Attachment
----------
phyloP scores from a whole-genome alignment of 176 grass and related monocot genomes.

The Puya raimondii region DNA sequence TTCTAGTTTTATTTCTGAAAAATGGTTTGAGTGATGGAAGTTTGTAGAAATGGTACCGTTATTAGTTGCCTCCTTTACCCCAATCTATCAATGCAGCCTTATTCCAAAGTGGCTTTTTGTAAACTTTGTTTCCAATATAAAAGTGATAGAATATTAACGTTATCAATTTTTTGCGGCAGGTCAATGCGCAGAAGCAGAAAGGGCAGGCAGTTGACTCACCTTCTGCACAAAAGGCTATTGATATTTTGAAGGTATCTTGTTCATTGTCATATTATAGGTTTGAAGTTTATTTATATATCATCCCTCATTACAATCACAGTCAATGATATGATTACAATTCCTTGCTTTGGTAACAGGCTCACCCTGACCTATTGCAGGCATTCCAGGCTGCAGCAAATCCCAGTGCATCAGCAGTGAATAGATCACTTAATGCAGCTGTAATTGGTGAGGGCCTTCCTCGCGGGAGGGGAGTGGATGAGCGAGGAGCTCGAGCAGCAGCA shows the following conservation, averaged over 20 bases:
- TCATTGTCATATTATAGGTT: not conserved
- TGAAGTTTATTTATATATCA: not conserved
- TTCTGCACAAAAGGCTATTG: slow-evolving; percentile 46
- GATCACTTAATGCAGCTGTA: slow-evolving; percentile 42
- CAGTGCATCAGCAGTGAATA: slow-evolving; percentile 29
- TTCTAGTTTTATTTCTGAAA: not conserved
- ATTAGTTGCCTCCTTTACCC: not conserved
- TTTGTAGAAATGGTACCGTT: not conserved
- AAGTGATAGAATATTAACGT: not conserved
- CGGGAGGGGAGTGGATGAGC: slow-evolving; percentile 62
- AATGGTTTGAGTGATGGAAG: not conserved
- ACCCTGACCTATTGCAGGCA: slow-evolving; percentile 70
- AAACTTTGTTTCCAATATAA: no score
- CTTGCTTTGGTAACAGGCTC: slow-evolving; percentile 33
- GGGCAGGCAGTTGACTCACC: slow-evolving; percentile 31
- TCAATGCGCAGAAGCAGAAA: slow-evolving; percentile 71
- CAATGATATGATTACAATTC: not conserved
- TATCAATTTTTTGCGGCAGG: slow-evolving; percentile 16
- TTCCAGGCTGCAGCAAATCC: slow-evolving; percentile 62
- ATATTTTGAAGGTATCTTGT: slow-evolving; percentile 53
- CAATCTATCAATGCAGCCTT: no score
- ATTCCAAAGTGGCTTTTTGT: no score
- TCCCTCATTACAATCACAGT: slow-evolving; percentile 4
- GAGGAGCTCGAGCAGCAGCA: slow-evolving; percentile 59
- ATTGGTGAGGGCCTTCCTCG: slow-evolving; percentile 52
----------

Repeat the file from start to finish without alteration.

phyloP scores from a whole-genome alignment of 176 grass and related monocot genomes.

The Puya raimondii region DNA sequence TTCTAGTTTTATTTCTGAAAAATGGTTTGAGTGATGGAAGTTTGTAGAAATGGTACCGTTATTAGTTGCCTCCTTTACCCCAATCTATCAATGCAGCCTTATTCCAAAGTGGCTTTTTGTAAACTTTGTTTCCAATATAAAAGTGATAGAATATTAACGTTATCAATTTTTTGCGGCAGGTCAATGCGCAGAAGCAGAAAGGGCAGGCAGTTGACTCACCTTCTGCACAAAAGGCTATTGATATTTTGAAGGTATCTTGTTCATTGTCATATTATAGGTTTGAAGTTTATTTATATATCATCCCTCATTACAATCACAGTCAATGATATGATTACAATTCCTTGCTTTGGTAACAGGCTCACCCTGACCTATTGCAGGCATTCCAGGCTGCAGCAAATCCCAGTGCATCAGCAGTGAATAGATCACTTAATGCAGCTGTAATTGGTGAGGGCCTTCCTCGCGGGAGGGGAGTGGATGAGCGAGGAGCTCGAGCAGCAGCA shows the following conservation, averaged over 20 bases:
- TCATTGTCATATTATAGGTT: not conserved
- TGAAGTTTATTTATATATCA: not conserved
- TTCTGCACAAAAGGCTATTG: slow-evolving; percentile 46
- GATCACTTAATGCAGCTGTA: slow-evolving; percentile 42
- CAGTGCATCAGCAGTGAATA: slow-evolving; percentile 29
- TTCTAGTTTTATTTCTGAAA: not conserved
- ATTAGTTGCCTCCTTTACCC: not conserved
- TTTGTAGAAATGGTACCGTT: not conserved
- AAGTGATAGAATATTAACGT: not conserved
- CGGGAGGGGAGTGGATGAGC: slow-evolving; percentile 62
- AATGGTTTGAGTGATGGAAG: not conserved
- ACCCTGACCTATTGCAGGCA: slow-evolving; percentile 70
- AAACTTTGTTTCCAATATAA: no score
- CTTGCTTTGGTAACAGGCTC: slow-evolving; percentile 33
- GGGCAGGCAGTTGACTCACC: slow-evolving; percentile 31
- TCAATGCGCAGAAGCAGAAA: slow-evolving; percentile 71
- CAATGATATGATTACAATTC: not conserved
- TATCAATTTTTTGCGGCAGG: slow-evolving; percentile 16
- TTCCAGGCTGCAGCAAATCC: slow-evolving; percentile 62
- ATATTTTGAAGGTATCTTGT: slow-evolving; percentile 53
- CAATCTATCAATGCAGCCTT: no score
- ATTCCAAAGTGGCTTTTTGT: no score
- TCCCTCATTACAATCACAGT: slow-evolving; percentile 4
- GAGGAGCTCGAGCAGCAGCA: slow-evolving; percentile 59
- ATTGGTGAGGGCCTTCCTCG: slow-evolving; percentile 52